As usual with The Prince of Wales, Wednesday 3rd April was a day full to the brim with engagements. His morning started off with a trip to the northwest part of the country, to enjoy a visit to the British Muslim Heritage Centre in Manchester, as they celebrate their 10 year anniversary.
Aiming to bridge the gap between both Muslim and non-Muslim groups, and trying to create a cohesive body of members, the British Muslim Heritage Centre works to inspire all communities to embrace diversity. Initially, the centre was started as a place that would help in the provision of not only spiritual but educational, cultural and social needs of the community. It was the hope of the centre to entice the younger generation into coming together as a Muslim society, regardless of their individual backgrounds.
Greeted by a group of schoolchildren upon his arrival, the Prince was then taken on a tour of the facilities. Charles had the opportunity to meet with a number of members from the Muslim community and was keen to hear about the programme of education that is offered by the centre, as well as their different community initiatives.
Additionally, Prince Charles chatted with some of the trustees, community groups and a few of the workers and representatives from local businesses in the area. The heir to the throne has spent many years hoping to encourage a greater understanding between all kinds of religions and is a huge supporter of the importance of strengthening inter-faith dialogue between all people.
Prince Charles expressed: “I’ve been so impressed by all the different initiatives and projects you run here and the difference you are making, in terms of all the work you are doing in the community, but also in terms of linking all the other communities together. It is obviously of huge importance, this dialogue and activity.”
“If I may say so, I just wanted to congratulate you and to say how much I admire all the work you are doing. And how important your communities are here in this country.”
The head of projects for the centre, Ashraf Ali, shared that Prince Charles seemed to be extremely interested in an exhibition about Muslims who fought for Britain in World War I, entitled, “Stories of Sacrifice”. While many may be under the impression the the conflict was mainly a European one, Britain called on its imperial allies, including men from India, Nepal, and Canada, to fight for their cause. 1.5 million Indian troops fought to defend Britain and of those, 400,000 were Muslims.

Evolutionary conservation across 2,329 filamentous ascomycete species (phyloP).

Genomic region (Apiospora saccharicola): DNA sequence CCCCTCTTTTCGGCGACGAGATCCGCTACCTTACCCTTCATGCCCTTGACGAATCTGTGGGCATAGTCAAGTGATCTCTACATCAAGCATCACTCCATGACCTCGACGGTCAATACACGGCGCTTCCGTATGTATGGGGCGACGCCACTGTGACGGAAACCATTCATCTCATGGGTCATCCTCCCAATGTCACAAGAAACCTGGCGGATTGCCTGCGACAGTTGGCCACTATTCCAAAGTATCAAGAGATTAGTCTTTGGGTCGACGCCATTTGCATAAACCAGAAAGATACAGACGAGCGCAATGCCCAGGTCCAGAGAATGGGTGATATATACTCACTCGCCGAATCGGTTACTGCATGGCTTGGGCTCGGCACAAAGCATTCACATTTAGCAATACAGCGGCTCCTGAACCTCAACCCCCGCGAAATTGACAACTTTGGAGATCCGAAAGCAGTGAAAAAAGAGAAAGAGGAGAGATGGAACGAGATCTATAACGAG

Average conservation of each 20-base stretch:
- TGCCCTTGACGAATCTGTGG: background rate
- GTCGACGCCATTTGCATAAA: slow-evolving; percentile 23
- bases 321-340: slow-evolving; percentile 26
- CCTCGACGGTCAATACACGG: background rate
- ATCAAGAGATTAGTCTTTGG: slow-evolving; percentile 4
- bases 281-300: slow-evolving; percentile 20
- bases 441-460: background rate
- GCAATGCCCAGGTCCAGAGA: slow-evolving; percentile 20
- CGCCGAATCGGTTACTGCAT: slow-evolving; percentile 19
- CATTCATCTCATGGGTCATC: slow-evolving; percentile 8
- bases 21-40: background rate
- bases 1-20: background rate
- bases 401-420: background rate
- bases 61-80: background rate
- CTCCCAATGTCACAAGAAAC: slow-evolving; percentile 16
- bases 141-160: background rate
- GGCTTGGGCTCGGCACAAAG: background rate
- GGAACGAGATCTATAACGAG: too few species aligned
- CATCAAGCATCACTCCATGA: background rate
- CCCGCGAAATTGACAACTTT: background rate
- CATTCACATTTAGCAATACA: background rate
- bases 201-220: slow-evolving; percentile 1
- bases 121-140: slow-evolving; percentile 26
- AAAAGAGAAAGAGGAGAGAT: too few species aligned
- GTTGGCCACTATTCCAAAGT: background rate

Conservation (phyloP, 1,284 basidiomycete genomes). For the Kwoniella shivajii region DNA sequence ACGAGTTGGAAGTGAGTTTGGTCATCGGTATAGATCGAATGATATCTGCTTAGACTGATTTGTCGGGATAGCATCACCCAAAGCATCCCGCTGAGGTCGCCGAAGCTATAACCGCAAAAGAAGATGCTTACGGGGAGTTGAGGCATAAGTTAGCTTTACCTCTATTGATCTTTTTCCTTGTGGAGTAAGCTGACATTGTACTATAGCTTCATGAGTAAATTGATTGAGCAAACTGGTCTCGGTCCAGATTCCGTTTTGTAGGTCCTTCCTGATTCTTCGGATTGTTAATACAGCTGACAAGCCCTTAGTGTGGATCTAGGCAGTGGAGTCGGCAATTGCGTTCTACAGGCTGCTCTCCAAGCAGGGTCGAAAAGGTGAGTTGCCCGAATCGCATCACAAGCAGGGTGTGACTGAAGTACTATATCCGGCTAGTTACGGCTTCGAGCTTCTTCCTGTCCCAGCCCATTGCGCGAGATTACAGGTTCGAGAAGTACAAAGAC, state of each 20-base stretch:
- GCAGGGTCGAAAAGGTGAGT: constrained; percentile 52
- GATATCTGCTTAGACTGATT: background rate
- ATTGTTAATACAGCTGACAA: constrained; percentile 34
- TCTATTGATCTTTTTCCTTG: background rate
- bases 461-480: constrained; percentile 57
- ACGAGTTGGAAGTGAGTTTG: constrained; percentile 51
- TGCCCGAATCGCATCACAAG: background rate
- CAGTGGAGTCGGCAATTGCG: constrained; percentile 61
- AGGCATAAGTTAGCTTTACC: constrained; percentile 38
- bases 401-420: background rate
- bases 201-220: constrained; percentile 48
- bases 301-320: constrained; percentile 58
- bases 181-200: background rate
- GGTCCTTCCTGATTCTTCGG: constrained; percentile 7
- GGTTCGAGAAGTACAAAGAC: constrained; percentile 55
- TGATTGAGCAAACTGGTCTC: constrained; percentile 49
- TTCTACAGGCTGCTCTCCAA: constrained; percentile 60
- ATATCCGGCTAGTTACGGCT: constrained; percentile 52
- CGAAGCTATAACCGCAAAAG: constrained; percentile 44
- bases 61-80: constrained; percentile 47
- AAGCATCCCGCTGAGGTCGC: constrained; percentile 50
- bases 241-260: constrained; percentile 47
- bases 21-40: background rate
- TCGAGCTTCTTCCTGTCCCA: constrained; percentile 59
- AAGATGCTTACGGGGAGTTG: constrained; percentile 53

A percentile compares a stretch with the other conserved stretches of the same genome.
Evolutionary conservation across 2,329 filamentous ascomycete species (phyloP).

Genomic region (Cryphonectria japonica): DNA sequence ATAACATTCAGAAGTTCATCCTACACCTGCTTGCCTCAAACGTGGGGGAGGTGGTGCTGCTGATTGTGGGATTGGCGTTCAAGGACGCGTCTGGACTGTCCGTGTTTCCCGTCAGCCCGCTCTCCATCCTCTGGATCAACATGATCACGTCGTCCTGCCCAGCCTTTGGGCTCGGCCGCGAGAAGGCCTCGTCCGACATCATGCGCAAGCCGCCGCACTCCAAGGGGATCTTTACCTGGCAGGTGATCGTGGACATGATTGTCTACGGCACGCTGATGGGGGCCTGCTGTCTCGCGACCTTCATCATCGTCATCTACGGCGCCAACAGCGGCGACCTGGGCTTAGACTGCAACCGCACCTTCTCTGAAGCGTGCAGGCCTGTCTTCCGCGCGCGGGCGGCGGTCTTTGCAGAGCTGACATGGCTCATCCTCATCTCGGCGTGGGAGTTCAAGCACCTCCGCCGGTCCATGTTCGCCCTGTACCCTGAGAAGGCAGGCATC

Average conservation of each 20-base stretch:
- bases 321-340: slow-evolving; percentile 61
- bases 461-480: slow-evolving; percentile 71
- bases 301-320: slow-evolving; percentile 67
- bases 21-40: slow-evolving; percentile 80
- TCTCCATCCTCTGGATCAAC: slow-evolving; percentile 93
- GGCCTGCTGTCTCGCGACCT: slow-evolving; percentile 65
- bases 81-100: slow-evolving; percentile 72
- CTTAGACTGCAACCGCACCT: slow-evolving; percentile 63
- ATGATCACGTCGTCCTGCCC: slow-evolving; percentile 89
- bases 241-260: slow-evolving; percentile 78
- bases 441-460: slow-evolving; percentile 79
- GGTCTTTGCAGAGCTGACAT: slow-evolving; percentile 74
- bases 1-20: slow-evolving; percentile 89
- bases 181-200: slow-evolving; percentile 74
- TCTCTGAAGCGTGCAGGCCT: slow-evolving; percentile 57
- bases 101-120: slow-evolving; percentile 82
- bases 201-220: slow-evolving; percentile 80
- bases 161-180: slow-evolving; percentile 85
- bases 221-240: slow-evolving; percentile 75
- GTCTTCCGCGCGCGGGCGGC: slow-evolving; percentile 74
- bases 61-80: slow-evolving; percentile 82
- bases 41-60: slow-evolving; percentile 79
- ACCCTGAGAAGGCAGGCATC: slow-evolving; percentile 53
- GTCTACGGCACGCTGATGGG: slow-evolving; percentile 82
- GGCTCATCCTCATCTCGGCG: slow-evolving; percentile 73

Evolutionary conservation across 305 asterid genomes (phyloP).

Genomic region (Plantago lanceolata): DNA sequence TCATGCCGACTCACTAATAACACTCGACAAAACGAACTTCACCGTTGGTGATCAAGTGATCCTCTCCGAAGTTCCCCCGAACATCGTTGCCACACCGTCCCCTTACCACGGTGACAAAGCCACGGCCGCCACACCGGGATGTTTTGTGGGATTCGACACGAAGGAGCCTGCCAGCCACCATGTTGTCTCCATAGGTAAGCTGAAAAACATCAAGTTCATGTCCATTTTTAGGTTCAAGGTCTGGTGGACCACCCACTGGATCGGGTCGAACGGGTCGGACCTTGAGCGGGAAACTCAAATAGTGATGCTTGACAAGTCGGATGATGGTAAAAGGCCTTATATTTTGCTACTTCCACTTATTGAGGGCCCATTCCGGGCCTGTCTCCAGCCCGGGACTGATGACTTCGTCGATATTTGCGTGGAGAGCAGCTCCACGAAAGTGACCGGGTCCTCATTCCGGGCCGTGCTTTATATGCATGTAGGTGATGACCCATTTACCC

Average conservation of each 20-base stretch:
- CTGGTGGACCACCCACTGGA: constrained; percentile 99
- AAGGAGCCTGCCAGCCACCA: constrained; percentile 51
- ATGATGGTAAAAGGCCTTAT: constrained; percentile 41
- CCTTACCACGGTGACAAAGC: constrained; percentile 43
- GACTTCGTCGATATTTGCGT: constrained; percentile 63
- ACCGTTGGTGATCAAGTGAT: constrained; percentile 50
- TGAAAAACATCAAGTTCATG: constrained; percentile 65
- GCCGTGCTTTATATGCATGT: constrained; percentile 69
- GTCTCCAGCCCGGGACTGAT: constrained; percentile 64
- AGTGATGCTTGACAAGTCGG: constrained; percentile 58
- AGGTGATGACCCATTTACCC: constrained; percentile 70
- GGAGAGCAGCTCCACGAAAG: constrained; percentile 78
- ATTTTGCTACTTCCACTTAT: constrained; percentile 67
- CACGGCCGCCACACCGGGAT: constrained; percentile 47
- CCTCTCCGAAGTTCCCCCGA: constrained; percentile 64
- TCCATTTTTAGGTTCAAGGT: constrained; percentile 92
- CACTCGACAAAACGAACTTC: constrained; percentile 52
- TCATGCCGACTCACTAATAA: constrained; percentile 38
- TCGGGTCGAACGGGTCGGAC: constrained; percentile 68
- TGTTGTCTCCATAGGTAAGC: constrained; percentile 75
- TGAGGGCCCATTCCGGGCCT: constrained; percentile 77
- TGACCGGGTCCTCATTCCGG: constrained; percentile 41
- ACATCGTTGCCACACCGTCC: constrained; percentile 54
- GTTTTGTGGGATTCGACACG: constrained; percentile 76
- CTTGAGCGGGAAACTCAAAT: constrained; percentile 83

Mr. Ali also showed the royal visitor a panel of a man in a turban, who turned out to be the Prince’s great grandfather, King George V, when he was head of a Muslim cavalry regiment.
When Mr. Ali said, “I’ve got someone here, you might recognise him”, Charles proclaimed:
“I know this guy. Of course I recognise him”.
Although it is the wrong time of year for fresh honey, upon learning that Prince Charles enjoyed honey in his tea, officials at the centre were able to rustle a jar up from one of the local ladies, who was more than happy to give it to the future King as a gift.
For the first of his afternoon engagements, The Prince of Wales travelled to Wigan for a visit to the Wigan Arts Festival, held at The Old Courts. Of interest to the Royal was the restoration of the Old Courts into a community arts centre. In commemoration of the fifth anniversary of the Old Courts restoration and the opening of the festival, Prince Charles unveiled a plaque before taking in some performances in theatre, music and dance.
Exhibitions of many different kinds were also on hand for the Prince to peruse and he spent quite a lot of time chatting with numerous groups representing the local arts, culture and the community. Also, Charles conversed with many of the dignitaries who were on hand for the occasion.
Next on the Prince’s agenda was a sweet trip to Toffee Works, to help celebrate 100 years of the company making sweets. Dressed in his white hat and coat, Charles looked every bit the candy maker on his tour of the family run business, William Santus and Co Ltd. The most famous product made at the factory are the Uncle Joe’s Mint Balls.
For his final stop of the day, Prince Charles attended a couple of short variety performances at the Wigan Little Theatre. A part of the Wigan theatre scene since 1943, the Wigan Little Theatre is kept running by the many volunteers who dedicate their time and skills to theatre’s performances. Part of their motto is “Volunteers are not paid because they are worthless, but because they are priceless.”
After the performances, Charles enjoyed visiting with the many performers and volunteers from the theatre.
For his final visit of the day HRH Prince Charles came to Wigan Little Theatre to meet the dedicated volunteers who keep the theatre running and make a huge contribution to Wigan’s arts and culture. He also go to see two short performances by resident performers. @ClarenceHouse pic.twitter.com/LQVY23CLdo
— Wigan Council (@WiganCouncil) April 3, 2019